Emilie Tan
February 17, 2020

Go deeper with data: Why you need Enhanced Ecommerce Analytics

Do you sell products online? Do you want free actionable insights?

… thought so.

Enhanced Ecommerce Reporting is an often under-utilised tool in Google Analytics that provides ecommerce and digital marketing managers with the data they need to:

  • Generate insights at a product, brand and category level
  • Identify major friction points and barriers to conversion
  • Improve ROI

We love Enhanced Ecommerce, because the reports enable data-driven decision making, ultimately making every dollar you invest in digital work harder.

The best part about these reports is that they are completely free to access.

So, what’s on offer?

1. Shopping Behaviour Analysis

Get clarity around shopping progression and abandonments with the Shopping Behaviour Analysis report — a visualisation of your shopping funnel.

Armed with this data, you can answer questions like:

  • What % of customers are making it to the checkout?
  • Compared to [x period], what % of customers are looking at products?
  • Where are customers leaking from our shopping funnel?
  • Where are the strengths in our shopping funnel? The weaknesses?

You can also use this report to inform key top and middle of funnel conversion rate optimisation strategies, with the goal of driving more customers closer to the checkout.

2. Checkout Behaviour Analysis

So now you have greater visibility over the shopping funnel, what about those pesky users abandoning the checkout? Well lucky for you, Enhanced Ecommerce reporting also includes the Checkout Behaviour Analysis report.

Take one look at this tab in Analytics, and you’ll likely be able to identify your conversion killers — perhaps a surprise shipping cost, a highly visible coupon code field or a frustrating payment experience.

Use this data, combined with site recording software, to answer questions like:

  • What is the average conversion rate of a user who adds a product to their cart?
  • Why are customers abandoning at the last stage?
  • Would free shipping help our conversion rate?

It’s worth noting this data is only beneficial if you have the ability to run split testing in your checkout, so best check your platform capabilities first.

3. Product Performance

User-related insights are undoubtedly useful, but what about product insights?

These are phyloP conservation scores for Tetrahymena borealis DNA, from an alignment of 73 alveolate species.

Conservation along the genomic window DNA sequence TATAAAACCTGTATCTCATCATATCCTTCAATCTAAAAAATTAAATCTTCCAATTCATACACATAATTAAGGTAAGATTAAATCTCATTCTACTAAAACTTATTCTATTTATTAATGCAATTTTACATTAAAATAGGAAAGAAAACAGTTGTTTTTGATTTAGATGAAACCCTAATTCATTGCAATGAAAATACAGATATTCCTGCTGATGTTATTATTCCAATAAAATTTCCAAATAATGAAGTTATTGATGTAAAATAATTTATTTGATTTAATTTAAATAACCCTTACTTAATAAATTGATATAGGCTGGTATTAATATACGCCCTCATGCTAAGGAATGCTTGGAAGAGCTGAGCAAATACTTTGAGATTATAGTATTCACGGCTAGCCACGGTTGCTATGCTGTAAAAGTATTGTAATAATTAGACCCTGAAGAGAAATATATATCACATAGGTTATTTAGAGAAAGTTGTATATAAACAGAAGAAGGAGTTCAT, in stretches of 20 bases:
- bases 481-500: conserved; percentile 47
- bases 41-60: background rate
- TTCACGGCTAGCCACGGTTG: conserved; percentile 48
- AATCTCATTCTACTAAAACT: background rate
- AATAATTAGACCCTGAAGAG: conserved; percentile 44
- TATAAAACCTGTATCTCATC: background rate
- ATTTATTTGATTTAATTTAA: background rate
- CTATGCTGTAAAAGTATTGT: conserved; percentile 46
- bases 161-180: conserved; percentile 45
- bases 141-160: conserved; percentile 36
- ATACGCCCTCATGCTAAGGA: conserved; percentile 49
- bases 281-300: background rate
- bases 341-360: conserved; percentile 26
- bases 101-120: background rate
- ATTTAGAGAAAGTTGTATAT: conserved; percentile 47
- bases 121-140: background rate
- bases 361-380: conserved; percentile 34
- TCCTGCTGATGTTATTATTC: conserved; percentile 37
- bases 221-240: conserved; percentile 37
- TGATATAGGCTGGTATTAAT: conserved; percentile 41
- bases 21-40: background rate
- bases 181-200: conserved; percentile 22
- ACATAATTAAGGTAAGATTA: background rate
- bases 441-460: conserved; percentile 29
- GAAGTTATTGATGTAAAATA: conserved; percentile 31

The Product Performance Report enables a true deep dive into your inventory, with the ability to analyse product performance using standard ecommerce metrics (e.g. revenue) as well as behaviour-driven metrics like product views and add-to-carts.

Drill down into your data by Product, ProductSKU, Product Category, Product Brand, or Shopping Stage and answer questions like:

  • How has [x product]’s performance changed over the past year?
  • How has [x category]’s performance impacted sales of [x product]?
  • Which brands are performing the best? Worst?

4. Sales Performance

Have a tricky sales problem that needs solving? The Sales Performance Report is here for you.

The Sales Performance report has two key dimensions: transaction and date. Look at revenue, tax, shipping, refund amounts and quantities in the one report, and take a deep dive into transaction trends and anomalies.

5. Product List Performance

We’ve talked about users. We’ve talked about products. But Google! What about our categories? Never fear — PLP insights aren’t far away with the Product List Performance Report.

Not only does this report give you the option to analyse behaviour-driven metrics related to your categories, it can also be enabled for search results pages and a variety of blocks on your product pages (think cross-sell, up-sell and related product blocks).

Bonus: This report also introduces a new ecommerce metric: Product List CTR. You’ll gain greater visibility into the performance of each of your categories in terms of product views from that category, and be able to track this performance over time. This is a favourite metric to test among the Digital Experience team — it’s a middle-of-funnel approach that often yields impressive results.

Bonus: Marketing Reports

In addition to these five Enhanced Ecommerce reports, you can also use the reports nested under the ‘Marketing’ tab to generate insights around particular promotions, coupons and affiliate codes.

So how do you get it?

As mentioned, Enhanced Ecommerce reporting is free, as part of any Universal Analytics setup.

However, the time it takes to set up Enhanced Ecommerce reporting will depend on your platform, platform version and the whether or not you have custom implementations/integrations.

Regardless of your technology stack, the first step is to turn Enhanced Ecommerce reporting on in Google Analytics.

How to turn on Enhanced Ecommerce reporting in Google Analytics

  1. Navigate to settings by clicking the ⚙️in Google Analytics
  2. In your chosen ‘View’, click ‘Ecommerce Settings’
  3. Under ‘Ecommerce Set-Up’, set the status for both ‘Enable Ecommerce’ and ‘Enable Enhanced Ecommerce Reporting’ to ‘ON’
  4. Set up checkout labelling by inputting the names of your checkout process, as defined by your site
  5. Click ‘Save’

Depending on the platform you’re using, this may be all you need to do. If the five reports mentioned above aren’t pulling in correctly, your gtag.js file is likely going to need some tweaking.

This process may involve a number of custom development hours — a completely worthy trade off when you consider the world of insights that Enhanced Ecommerce reporting provides.

This is where we can help. Send the sales team an email for a custom tracking proposal and see just how easy it is to unlock the power of Enhanced Ecommerce.

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